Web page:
Trends come and go and some faster than others. Here’s a list of seven kitchen trends no longer in vogue, according to our kitchen pundits:
1. Unless you have a very large family or entertain all the time, multiple equipment choices are on the wane. Forgo the third oven—stay with a range or cooktop, and perhaps a steam oven. Too many ovens take up needed space and add to the cost. Ditto for that second dishwasher or those refrigerator and freezer drawers that don’t hold much yet are pricey. By doing so, you’ll lower appliance and maintenance costs, use what you have more and have valuable square footage for a larger island, bigger table or a banquette.
2. Multilevel islands in different materials, and often with different level counters. Having one level is a nicer, cleaner look, offers an extra work space and makes it easier to work, eat at and converse with other diners or the family cook.
3. Cabinets below countertops. Go instead with big, deep drawers with roll out shelves that are easier to open and find contents within. Fewer motions are involved to open the front and then reach into a shelf. Outfit the drawers with special features such as slots for cookie trays or pegs to keep dishes separated.
4. Fewer small appliances on countertops. We all love our coffee machines, toaster ovens or toasters, standing mixers, immersion blenders, container for small utensils, and so on. But all this stuff clutters a kitchen. Instead, put some things away if not used daily. Those with extra kitchen space may add a walk-in room to keep items out on open shelves.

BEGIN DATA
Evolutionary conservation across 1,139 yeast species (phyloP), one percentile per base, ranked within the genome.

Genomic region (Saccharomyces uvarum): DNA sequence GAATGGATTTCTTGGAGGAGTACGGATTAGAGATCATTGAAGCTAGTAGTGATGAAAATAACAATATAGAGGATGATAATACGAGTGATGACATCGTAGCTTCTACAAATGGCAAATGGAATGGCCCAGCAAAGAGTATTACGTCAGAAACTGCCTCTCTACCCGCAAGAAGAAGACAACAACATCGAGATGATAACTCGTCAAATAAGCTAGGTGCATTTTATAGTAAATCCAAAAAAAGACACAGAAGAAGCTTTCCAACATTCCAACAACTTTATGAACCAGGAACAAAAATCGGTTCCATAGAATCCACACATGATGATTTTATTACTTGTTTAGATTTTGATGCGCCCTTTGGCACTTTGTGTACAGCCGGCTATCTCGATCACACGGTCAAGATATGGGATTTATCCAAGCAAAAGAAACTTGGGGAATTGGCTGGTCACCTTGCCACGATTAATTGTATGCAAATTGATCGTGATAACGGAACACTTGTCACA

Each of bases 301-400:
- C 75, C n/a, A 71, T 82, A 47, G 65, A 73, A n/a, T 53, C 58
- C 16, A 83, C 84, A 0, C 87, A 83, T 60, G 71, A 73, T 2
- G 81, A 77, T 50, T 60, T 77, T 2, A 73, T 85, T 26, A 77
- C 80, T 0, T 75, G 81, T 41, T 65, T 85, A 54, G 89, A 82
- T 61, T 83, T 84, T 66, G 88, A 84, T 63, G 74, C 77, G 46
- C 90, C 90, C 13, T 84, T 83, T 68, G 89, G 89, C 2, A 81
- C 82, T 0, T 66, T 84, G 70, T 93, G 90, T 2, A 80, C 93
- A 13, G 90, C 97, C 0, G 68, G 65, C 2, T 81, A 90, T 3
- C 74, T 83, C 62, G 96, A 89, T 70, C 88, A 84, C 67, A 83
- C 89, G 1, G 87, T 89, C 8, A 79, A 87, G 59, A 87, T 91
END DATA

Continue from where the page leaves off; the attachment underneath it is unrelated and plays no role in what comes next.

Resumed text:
5. Built-in desks for bill paying. These days most of us perform this task and others on our laptops, tablets or cell phones, so again use the space for a dual function. One option is to make the desk into a countertop. At the same time, include a small area, maybe near a back door, for a charging station with multiple outlets. Add a cabinet to conceal all the outlets and devices if you like the spare look.
6. Cabinets everywhere. If we’re all taking to heart Maria Kondo’s advice on the advantages of decluttering, then we should need fewer cabinets. Having them all around adds a closed-in feeling to a kitchen, which is increasingly becoming part of an open-plan design. Better to limit cabinets to fewer areas or leave some upper walls free of them totally.
7. Thematic designs. You can date certain kitchens from decades past. There was the rustic wood kitchen with overhead beams from the 1970s. The all-white laboratory look with some stainless from the ‘80s, and oversized white kitchens on steroids that were part of McMansions in the ‘90s. Today’s personalized kitchen reflects a more “anything goes” attitude. This may be the unifying look in 2018. Now that’s a recipe for success!
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